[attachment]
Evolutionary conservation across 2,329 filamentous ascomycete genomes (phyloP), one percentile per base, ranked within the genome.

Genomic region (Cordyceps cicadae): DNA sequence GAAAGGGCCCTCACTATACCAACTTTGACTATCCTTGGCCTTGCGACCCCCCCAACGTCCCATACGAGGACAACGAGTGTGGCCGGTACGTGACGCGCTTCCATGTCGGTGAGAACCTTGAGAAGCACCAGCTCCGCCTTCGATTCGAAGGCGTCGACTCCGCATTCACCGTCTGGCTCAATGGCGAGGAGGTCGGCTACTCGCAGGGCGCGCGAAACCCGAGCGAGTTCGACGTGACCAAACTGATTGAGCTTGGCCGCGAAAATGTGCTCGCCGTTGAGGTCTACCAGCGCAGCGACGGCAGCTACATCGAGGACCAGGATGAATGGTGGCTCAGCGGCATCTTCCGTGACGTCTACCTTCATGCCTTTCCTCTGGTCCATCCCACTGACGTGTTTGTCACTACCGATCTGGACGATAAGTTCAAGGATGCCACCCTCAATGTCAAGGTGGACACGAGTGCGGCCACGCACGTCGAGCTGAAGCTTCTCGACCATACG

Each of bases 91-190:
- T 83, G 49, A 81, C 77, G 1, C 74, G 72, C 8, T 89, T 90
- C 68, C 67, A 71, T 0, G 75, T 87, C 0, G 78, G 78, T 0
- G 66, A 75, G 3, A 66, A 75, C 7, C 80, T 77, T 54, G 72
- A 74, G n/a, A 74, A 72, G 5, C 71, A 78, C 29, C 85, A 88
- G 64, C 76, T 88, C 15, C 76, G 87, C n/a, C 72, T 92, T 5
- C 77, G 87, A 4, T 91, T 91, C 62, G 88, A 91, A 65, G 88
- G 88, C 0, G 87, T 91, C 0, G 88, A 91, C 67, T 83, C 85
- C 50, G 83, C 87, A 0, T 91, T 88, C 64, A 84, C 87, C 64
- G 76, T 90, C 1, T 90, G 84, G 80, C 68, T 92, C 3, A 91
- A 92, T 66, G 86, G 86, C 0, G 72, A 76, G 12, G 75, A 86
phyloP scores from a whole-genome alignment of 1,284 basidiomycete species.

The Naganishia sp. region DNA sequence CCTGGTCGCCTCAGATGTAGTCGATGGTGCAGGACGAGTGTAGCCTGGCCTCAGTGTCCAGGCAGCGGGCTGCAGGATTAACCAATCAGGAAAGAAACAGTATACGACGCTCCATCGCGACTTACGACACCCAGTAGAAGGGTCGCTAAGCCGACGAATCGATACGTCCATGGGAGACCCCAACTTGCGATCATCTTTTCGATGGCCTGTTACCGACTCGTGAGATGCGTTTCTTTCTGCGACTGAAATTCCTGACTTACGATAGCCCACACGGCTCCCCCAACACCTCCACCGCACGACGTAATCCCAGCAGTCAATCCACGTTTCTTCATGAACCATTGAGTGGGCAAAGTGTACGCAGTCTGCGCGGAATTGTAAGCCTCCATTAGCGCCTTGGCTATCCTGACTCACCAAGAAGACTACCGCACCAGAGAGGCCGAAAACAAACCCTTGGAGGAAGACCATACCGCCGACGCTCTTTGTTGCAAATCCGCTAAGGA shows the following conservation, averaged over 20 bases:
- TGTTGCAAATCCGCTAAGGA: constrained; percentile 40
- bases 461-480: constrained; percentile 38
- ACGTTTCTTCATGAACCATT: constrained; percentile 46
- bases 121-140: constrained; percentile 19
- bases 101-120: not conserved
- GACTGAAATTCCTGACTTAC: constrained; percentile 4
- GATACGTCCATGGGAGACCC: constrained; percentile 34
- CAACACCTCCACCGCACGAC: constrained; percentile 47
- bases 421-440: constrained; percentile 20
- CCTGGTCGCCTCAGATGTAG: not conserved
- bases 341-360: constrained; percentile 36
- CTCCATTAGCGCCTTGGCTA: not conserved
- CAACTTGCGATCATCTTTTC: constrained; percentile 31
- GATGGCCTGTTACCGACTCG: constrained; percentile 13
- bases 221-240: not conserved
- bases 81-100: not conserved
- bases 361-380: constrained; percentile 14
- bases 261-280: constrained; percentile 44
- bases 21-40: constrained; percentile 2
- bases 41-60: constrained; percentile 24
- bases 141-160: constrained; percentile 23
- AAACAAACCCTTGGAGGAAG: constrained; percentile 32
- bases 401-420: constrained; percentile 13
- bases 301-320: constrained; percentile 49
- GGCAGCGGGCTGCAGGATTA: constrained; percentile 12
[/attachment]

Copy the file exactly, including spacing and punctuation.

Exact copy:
Evolutionary conservation across 2,329 filamentous ascomycete genomes (phyloP), one percentile per base, ranked within the genome.

Genomic region (Cordyceps cicadae): DNA sequence GAAAGGGCCCTCACTATACCAACTTTGACTATCCTTGGCCTTGCGACCCCCCCAACGTCCCATACGAGGACAACGAGTGTGGCCGGTACGTGACGCGCTTCCATGTCGGTGAGAACCTTGAGAAGCACCAGCTCCGCCTTCGATTCGAAGGCGTCGACTCCGCATTCACCGTCTGGCTCAATGGCGAGGAGGTCGGCTACTCGCAGGGCGCGCGAAACCCGAGCGAGTTCGACGTGACCAAACTGATTGAGCTTGGCCGCGAAAATGTGCTCGCCGTTGAGGTCTACCAGCGCAGCGACGGCAGCTACATCGAGGACCAGGATGAATGGTGGCTCAGCGGCATCTTCCGTGACGTCTACCTTCATGCCTTTCCTCTGGTCCATCCCACTGACGTGTTTGTCACTACCGATCTGGACGATAAGTTCAAGGATGCCACCCTCAATGTCAAGGTGGACACGAGTGCGGCCACGCACGTCGAGCTGAAGCTTCTCGACCATACG

Each of bases 91-190:
- T 83, G 49, A 81, C 77, G 1, C 74, G 72, C 8, T 89, T 90
- C 68, C 67, A 71, T 0, G 75, T 87, C 0, G 78, G 78, T 0
- G 66, A 75, G 3, A 66, A 75, C 7, C 80, T 77, T 54, G 72
- A 74, G n/a, A 74, A 72, G 5, C 71, A 78, C 29, C 85, A 88
- G 64, C 76, T 88, C 15, C 76, G 87, C n/a, C 72, T 92, T 5
- C 77, G 87, A 4, T 91, T 91, C 62, G 88, A 91, A 65, G 88
- G 88, C 0, G 87, T 91, C 0, G 88, A 91, C 67, T 83, C 85
- C 50, G 83, C 87, A 0, T 91, T 88, C 64, A 84, C 87, C 64
- G 76, T 90, C 1, T 90, G 84, G 80, C 68, T 92, C 3, A 91
- A 92, T 66, G 86, G 86, C 0, G 72, A 76, G 12, G 75, A 86
phyloP scores from a whole-genome alignment of 1,284 basidiomycete species.

The Naganishia sp. region DNA sequence CCTGGTCGCCTCAGATGTAGTCGATGGTGCAGGACGAGTGTAGCCTGGCCTCAGTGTCCAGGCAGCGGGCTGCAGGATTAACCAATCAGGAAAGAAACAGTATACGACGCTCCATCGCGACTTACGACACCCAGTAGAAGGGTCGCTAAGCCGACGAATCGATACGTCCATGGGAGACCCCAACTTGCGATCATCTTTTCGATGGCCTGTTACCGACTCGTGAGATGCGTTTCTTTCTGCGACTGAAATTCCTGACTTACGATAGCCCACACGGCTCCCCCAACACCTCCACCGCACGACGTAATCCCAGCAGTCAATCCACGTTTCTTCATGAACCATTGAGTGGGCAAAGTGTACGCAGTCTGCGCGGAATTGTAAGCCTCCATTAGCGCCTTGGCTATCCTGACTCACCAAGAAGACTACCGCACCAGAGAGGCCGAAAACAAACCCTTGGAGGAAGACCATACCGCCGACGCTCTTTGTTGCAAATCCGCTAAGGA shows the following conservation, averaged over 20 bases:
- TGTTGCAAATCCGCTAAGGA: constrained; percentile 40
- bases 461-480: constrained; percentile 38
- ACGTTTCTTCATGAACCATT: constrained; percentile 46
- bases 121-140: constrained; percentile 19
- bases 101-120: not conserved
- GACTGAAATTCCTGACTTAC: constrained; percentile 4
- GATACGTCCATGGGAGACCC: constrained; percentile 34
- CAACACCTCCACCGCACGAC: constrained; percentile 47
- bases 421-440: constrained; percentile 20
- CCTGGTCGCCTCAGATGTAG: not conserved
- bases 341-360: constrained; percentile 36
- CTCCATTAGCGCCTTGGCTA: not conserved
- CAACTTGCGATCATCTTTTC: constrained; percentile 31
- GATGGCCTGTTACCGACTCG: constrained; percentile 13
- bases 221-240: not conserved
- bases 81-100: not conserved
- bases 361-380: constrained; percentile 14
- bases 261-280: constrained; percentile 44
- bases 21-40: constrained; percentile 2
- bases 41-60: constrained; percentile 24
- bases 141-160: constrained; percentile 23
- AAACAAACCCTTGGAGGAAG: constrained; percentile 32
- bases 401-420: constrained; percentile 13
- bases 301-320: constrained; percentile 49
- GGCAGCGGGCTGCAGGATTA: constrained; percentile 12